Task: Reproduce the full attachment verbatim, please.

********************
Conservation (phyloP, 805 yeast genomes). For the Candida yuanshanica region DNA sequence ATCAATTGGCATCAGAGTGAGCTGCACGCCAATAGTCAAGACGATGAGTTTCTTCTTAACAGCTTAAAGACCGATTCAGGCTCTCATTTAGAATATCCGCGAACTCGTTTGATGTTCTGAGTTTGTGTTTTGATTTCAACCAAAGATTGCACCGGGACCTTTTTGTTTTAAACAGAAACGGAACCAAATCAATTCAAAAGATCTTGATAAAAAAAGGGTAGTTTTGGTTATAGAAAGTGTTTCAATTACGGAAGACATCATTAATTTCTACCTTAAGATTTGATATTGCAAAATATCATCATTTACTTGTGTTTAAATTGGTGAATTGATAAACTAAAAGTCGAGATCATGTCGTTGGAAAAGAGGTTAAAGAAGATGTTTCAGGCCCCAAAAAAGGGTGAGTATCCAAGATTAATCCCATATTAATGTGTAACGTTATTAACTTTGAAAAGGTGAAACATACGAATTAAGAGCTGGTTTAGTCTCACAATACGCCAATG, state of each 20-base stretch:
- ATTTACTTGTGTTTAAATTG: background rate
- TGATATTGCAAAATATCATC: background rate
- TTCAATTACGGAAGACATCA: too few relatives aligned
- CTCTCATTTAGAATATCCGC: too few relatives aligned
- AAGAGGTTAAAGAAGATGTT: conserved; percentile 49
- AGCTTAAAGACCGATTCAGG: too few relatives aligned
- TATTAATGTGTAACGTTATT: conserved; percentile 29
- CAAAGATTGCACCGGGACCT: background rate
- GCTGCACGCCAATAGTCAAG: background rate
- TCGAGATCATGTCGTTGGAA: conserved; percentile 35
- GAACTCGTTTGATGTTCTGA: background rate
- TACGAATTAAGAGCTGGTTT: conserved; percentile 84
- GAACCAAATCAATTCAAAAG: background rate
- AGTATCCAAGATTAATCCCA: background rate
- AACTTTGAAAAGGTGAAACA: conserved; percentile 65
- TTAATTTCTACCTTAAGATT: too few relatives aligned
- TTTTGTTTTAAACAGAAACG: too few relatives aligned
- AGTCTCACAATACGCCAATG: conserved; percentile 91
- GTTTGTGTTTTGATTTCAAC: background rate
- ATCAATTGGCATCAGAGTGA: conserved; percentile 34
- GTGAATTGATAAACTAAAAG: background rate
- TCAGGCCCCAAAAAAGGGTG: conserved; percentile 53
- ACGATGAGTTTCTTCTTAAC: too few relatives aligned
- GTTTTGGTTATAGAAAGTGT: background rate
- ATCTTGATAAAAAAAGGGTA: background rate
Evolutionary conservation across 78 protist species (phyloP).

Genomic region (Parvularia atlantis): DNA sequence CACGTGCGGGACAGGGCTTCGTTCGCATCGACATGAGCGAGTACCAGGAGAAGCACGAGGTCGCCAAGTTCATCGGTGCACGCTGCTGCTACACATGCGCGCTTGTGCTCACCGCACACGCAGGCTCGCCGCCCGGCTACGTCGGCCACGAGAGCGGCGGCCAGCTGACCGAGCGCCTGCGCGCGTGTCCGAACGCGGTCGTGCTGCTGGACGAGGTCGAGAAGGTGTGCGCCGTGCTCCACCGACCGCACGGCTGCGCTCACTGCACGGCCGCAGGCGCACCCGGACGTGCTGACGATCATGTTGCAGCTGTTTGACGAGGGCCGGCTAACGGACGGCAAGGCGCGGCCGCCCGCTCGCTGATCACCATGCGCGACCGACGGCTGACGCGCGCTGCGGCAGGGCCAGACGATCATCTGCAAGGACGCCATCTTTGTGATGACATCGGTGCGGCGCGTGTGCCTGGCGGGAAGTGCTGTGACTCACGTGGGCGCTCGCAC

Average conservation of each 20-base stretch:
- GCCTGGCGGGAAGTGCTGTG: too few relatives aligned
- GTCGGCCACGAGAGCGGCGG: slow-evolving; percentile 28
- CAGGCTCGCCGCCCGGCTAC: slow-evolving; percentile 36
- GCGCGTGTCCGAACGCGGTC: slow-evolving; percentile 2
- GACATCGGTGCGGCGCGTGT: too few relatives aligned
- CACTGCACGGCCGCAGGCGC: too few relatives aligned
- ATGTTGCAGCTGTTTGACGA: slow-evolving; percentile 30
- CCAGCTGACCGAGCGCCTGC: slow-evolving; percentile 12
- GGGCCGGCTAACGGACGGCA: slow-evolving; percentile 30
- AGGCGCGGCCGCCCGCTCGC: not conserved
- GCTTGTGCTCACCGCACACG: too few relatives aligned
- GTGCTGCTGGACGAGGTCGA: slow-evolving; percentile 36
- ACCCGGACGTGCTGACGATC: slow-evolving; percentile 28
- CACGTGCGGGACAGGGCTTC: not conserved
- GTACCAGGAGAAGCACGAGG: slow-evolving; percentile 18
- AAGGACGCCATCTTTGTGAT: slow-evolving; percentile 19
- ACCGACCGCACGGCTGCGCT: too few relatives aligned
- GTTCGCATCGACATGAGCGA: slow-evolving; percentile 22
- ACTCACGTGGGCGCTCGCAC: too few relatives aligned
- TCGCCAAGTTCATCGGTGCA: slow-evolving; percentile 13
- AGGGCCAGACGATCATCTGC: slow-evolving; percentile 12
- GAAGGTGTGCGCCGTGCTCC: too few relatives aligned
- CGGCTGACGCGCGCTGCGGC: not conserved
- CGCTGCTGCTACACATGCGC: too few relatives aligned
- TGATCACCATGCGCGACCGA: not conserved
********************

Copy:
Conservation (phyloP, 805 yeast genomes). For the Candida yuanshanica region DNA sequence ATCAATTGGCATCAGAGTGAGCTGCACGCCAATAGTCAAGACGATGAGTTTCTTCTTAACAGCTTAAAGACCGATTCAGGCTCTCATTTAGAATATCCGCGAACTCGTTTGATGTTCTGAGTTTGTGTTTTGATTTCAACCAAAGATTGCACCGGGACCTTTTTGTTTTAAACAGAAACGGAACCAAATCAATTCAAAAGATCTTGATAAAAAAAGGGTAGTTTTGGTTATAGAAAGTGTTTCAATTACGGAAGACATCATTAATTTCTACCTTAAGATTTGATATTGCAAAATATCATCATTTACTTGTGTTTAAATTGGTGAATTGATAAACTAAAAGTCGAGATCATGTCGTTGGAAAAGAGGTTAAAGAAGATGTTTCAGGCCCCAAAAAAGGGTGAGTATCCAAGATTAATCCCATATTAATGTGTAACGTTATTAACTTTGAAAAGGTGAAACATACGAATTAAGAGCTGGTTTAGTCTCACAATACGCCAATG, state of each 20-base stretch:
- ATTTACTTGTGTTTAAATTG: background rate
- TGATATTGCAAAATATCATC: background rate
- TTCAATTACGGAAGACATCA: too few relatives aligned
- CTCTCATTTAGAATATCCGC: too few relatives aligned
- AAGAGGTTAAAGAAGATGTT: conserved; percentile 49
- AGCTTAAAGACCGATTCAGG: too few relatives aligned
- TATTAATGTGTAACGTTATT: conserved; percentile 29
- CAAAGATTGCACCGGGACCT: background rate
- GCTGCACGCCAATAGTCAAG: background rate
- TCGAGATCATGTCGTTGGAA: conserved; percentile 35
- GAACTCGTTTGATGTTCTGA: background rate
- TACGAATTAAGAGCTGGTTT: conserved; percentile 84
- GAACCAAATCAATTCAAAAG: background rate
- AGTATCCAAGATTAATCCCA: background rate
- AACTTTGAAAAGGTGAAACA: conserved; percentile 65
- TTAATTTCTACCTTAAGATT: too few relatives aligned
- TTTTGTTTTAAACAGAAACG: too few relatives aligned
- AGTCTCACAATACGCCAATG: conserved; percentile 91
- GTTTGTGTTTTGATTTCAAC: background rate
- ATCAATTGGCATCAGAGTGA: conserved; percentile 34
- GTGAATTGATAAACTAAAAG: background rate
- TCAGGCCCCAAAAAAGGGTG: conserved; percentile 53
- ACGATGAGTTTCTTCTTAAC: too few relatives aligned
- GTTTTGGTTATAGAAAGTGT: background rate
- ATCTTGATAAAAAAAGGGTA: background rate
Evolutionary conservation across 78 protist species (phyloP).

Genomic region (Parvularia atlantis): DNA sequence CACGTGCGGGACAGGGCTTCGTTCGCATCGACATGAGCGAGTACCAGGAGAAGCACGAGGTCGCCAAGTTCATCGGTGCACGCTGCTGCTACACATGCGCGCTTGTGCTCACCGCACACGCAGGCTCGCCGCCCGGCTACGTCGGCCACGAGAGCGGCGGCCAGCTGACCGAGCGCCTGCGCGCGTGTCCGAACGCGGTCGTGCTGCTGGACGAGGTCGAGAAGGTGTGCGCCGTGCTCCACCGACCGCACGGCTGCGCTCACTGCACGGCCGCAGGCGCACCCGGACGTGCTGACGATCATGTTGCAGCTGTTTGACGAGGGCCGGCTAACGGACGGCAAGGCGCGGCCGCCCGCTCGCTGATCACCATGCGCGACCGACGGCTGACGCGCGCTGCGGCAGGGCCAGACGATCATCTGCAAGGACGCCATCTTTGTGATGACATCGGTGCGGCGCGTGTGCCTGGCGGGAAGTGCTGTGACTCACGTGGGCGCTCGCAC

Average conservation of each 20-base stretch:
- GCCTGGCGGGAAGTGCTGTG: too few relatives aligned
- GTCGGCCACGAGAGCGGCGG: slow-evolving; percentile 28
- CAGGCTCGCCGCCCGGCTAC: slow-evolving; percentile 36
- GCGCGTGTCCGAACGCGGTC: slow-evolving; percentile 2
- GACATCGGTGCGGCGCGTGT: too few relatives aligned
- CACTGCACGGCCGCAGGCGC: too few relatives aligned
- ATGTTGCAGCTGTTTGACGA: slow-evolving; percentile 30
- CCAGCTGACCGAGCGCCTGC: slow-evolving; percentile 12
- GGGCCGGCTAACGGACGGCA: slow-evolving; percentile 30
- AGGCGCGGCCGCCCGCTCGC: not conserved
- GCTTGTGCTCACCGCACACG: too few relatives aligned
- GTGCTGCTGGACGAGGTCGA: slow-evolving; percentile 36
- ACCCGGACGTGCTGACGATC: slow-evolving; percentile 28
- CACGTGCGGGACAGGGCTTC: not conserved
- GTACCAGGAGAAGCACGAGG: slow-evolving; percentile 18
- AAGGACGCCATCTTTGTGAT: slow-evolving; percentile 19
- ACCGACCGCACGGCTGCGCT: too few relatives aligned
- GTTCGCATCGACATGAGCGA: slow-evolving; percentile 22
- ACTCACGTGGGCGCTCGCAC: too few relatives aligned
- TCGCCAAGTTCATCGGTGCA: slow-evolving; percentile 13
- AGGGCCAGACGATCATCTGC: slow-evolving; percentile 12
- GAAGGTGTGCGCCGTGCTCC: too few relatives aligned
- CGGCTGACGCGCGCTGCGGC: not conserved
- CGCTGCTGCTACACATGCGC: too few relatives aligned
- TGATCACCATGCGCGACCGA: not conserved